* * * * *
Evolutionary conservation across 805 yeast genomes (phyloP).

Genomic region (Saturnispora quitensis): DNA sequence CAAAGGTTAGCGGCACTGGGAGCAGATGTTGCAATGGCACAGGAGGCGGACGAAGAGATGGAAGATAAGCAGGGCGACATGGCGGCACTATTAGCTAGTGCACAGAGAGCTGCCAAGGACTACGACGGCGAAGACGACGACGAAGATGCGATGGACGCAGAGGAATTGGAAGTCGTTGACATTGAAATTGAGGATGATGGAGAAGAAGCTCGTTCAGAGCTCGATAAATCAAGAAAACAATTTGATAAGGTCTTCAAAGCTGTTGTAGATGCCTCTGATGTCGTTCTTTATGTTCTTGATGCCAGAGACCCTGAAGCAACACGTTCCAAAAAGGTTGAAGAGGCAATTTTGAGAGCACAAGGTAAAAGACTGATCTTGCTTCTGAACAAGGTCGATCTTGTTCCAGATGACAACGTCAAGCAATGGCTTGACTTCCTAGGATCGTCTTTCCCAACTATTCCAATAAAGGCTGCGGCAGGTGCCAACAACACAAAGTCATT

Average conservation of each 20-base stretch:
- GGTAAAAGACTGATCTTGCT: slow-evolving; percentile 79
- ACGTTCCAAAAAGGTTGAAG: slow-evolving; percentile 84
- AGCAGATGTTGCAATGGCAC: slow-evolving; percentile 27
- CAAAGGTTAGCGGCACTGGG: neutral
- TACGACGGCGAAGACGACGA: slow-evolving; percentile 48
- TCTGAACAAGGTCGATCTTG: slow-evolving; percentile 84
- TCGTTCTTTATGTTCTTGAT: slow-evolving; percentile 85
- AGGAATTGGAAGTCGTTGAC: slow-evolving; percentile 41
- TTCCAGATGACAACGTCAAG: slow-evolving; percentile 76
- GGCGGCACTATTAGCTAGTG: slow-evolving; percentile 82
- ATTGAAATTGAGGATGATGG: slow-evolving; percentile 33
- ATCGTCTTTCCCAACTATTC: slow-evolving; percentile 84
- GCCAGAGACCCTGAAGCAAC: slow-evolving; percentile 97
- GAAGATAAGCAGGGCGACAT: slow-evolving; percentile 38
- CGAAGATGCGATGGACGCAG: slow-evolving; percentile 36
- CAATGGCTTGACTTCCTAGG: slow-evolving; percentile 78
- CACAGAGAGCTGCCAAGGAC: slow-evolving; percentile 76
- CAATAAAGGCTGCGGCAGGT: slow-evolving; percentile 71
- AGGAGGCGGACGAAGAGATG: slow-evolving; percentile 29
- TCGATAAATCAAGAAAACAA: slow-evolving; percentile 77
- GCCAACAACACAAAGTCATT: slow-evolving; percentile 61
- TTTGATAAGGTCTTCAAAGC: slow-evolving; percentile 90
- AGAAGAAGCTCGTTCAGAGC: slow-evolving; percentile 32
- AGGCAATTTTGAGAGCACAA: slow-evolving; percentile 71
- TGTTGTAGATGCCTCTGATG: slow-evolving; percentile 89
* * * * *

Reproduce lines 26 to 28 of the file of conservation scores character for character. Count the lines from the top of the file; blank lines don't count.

- AGAAGAAGCTCGTTCAGAGC: slow-evolving; percentile 32
- AGGCAATTTTGAGAGCACAA: slow-evolving; percentile 71
- TGTTGTAGATGCCTCTGATG: slow-evolving; percentile 89